Today, traditional production methods are largely used with well-established and qualified processes for the manufacturing of structural parts. To be a future market leader, KONGSBERG is dependent on developing products that perform better than its competitors at a competitive price point and with shorter lead time – this requires a new mindset.
“It quickly became clear that the new RF-concept with bigger antenna surfaces was a potential candidate for alternative production methods. Future performance requirements for Antenna Pointing Mechanisms (APM) are extreme, and I was worried that it would be very challenging and costly to reach an acceptable solution given our current design methods and capability,” says Johan Mürer, Product Manager, Antenna Pointing Mechanisms at KONGSBERG.
Johan Mürer therefore decided to reach out to Peder August Aune and Christer Kobbevik Oldeide, both Technical Leads at ReThink, to establish a feasibility study to investigate potential design and production optimizations in order to reduce the weight of the larger RF-parts.
ReThink contributes to innovation of product development
ReThink is a competence centre located in Kongsberg. The centre focuses on product and system design within additive manufacturing, and it was established by KONGSBERG, TechnipFMC, Kongsberg Automotive and GKN Aerospace. ReThink and its facilitation centre is located at Kongsberg Innovation.
Additive manufacturing (AM) is a collective term for production technology where products are built by layers of different materials. A positive effect of additive manufacturing is that it provides a better utilization of materials and it is therefore more sustainable. The production method of using layers makes it possible to produce products that was not possible to create only a few years back.
“It has been very exciting and instructive to use design for Additive Manufacturing to create a technology feasibility demonstrator for the space industry. We chose to redesign a selection of four components from a potential, future APM-design - both antenna mirrors and two other structural sub-components. Then we used ReThink’s design methods and digital tools, and specifically topology optimization to create a new, optimal design for each component,” says an enthusiastic Peder August Aune.
After just under 6 weeks, ReThink presented an impressive result from the demonstrator. It showed 40 percent weight reduction and more than 100 percent increase in stiffness to weight (specific stiffness).
Both weight and stiffness are important properties for the components used in satellites. The components need to be able to withstand the enormous stress from vibrations when launched into orbit. The weight of the components is important for the total cost of launch. The results were presented to a large and enthusiastic crowd from ReThink and KONGSBERG.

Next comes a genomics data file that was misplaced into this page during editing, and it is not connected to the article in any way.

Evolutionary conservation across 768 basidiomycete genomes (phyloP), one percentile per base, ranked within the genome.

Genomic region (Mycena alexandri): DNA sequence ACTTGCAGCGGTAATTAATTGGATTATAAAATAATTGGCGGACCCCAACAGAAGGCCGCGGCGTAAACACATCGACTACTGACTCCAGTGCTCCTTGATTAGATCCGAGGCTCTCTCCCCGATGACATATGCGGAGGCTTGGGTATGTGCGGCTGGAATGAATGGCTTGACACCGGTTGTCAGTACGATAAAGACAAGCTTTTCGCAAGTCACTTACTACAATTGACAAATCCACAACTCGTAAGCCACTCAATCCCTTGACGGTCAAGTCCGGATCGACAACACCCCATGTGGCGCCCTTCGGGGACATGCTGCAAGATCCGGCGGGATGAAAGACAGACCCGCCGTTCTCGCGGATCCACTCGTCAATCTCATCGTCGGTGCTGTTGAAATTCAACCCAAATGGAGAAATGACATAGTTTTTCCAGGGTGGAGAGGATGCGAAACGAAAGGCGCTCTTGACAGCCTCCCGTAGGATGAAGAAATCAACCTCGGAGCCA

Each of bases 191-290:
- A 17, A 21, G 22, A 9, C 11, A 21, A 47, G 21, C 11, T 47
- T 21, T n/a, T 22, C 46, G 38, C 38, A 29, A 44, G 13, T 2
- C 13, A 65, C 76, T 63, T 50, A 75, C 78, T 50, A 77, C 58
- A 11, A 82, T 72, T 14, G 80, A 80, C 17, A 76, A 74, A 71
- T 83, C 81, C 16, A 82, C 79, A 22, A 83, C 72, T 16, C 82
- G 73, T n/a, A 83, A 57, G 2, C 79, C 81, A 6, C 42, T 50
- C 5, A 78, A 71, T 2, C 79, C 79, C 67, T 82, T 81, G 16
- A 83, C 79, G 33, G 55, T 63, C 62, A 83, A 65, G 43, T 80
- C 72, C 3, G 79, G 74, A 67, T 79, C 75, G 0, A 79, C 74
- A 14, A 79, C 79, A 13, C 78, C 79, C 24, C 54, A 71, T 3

“We have, as a complete and final evidence of the feasibility of the methodology, printed prototypes in high strength aluminium at APWORKS – a leading partner in additive manufacturing for space and aerospace in Germany. The result is highly delicate, with an organic and slim look with extremely thin material cross sections. We can assure you, through advanced analysis of results, that the components can and will withstand a launch,” says Christer Kobbevik Oldeide, Technical Lead at ReThink.
“For this project, we actually decided to take a conservative approach to the design process. With more time it is therefore possible to further improve on the performance of these designs,” adds Aune.
Great opportunities for the future
The feasibility study has been submitted ESA. The feedback has been overwhelmingly positive, pointing out the impressiveness of achieving significant results in such a short amount of time.
Through the General Support Technology Programme (GSTP) ESA takes leading-edge technologies that are not ready to be sent into space and then develops them to be used in future missions. ESA encourages KONGSBERG to continue to pursue product innovation using additive manufacturing.
“There is still a great deal of work to be done before we have components, developed with AM, to be space qualified,” says Johan Mürer.
“We specifically need to ensure the production method will yield stable, high quality results, reduce unit price and post processing of the components in order to achieve the appropriate surface finish and tolerances for use in space applications. This needs to be in place before KONGSBERG can offer APM with 3D-printing," he says.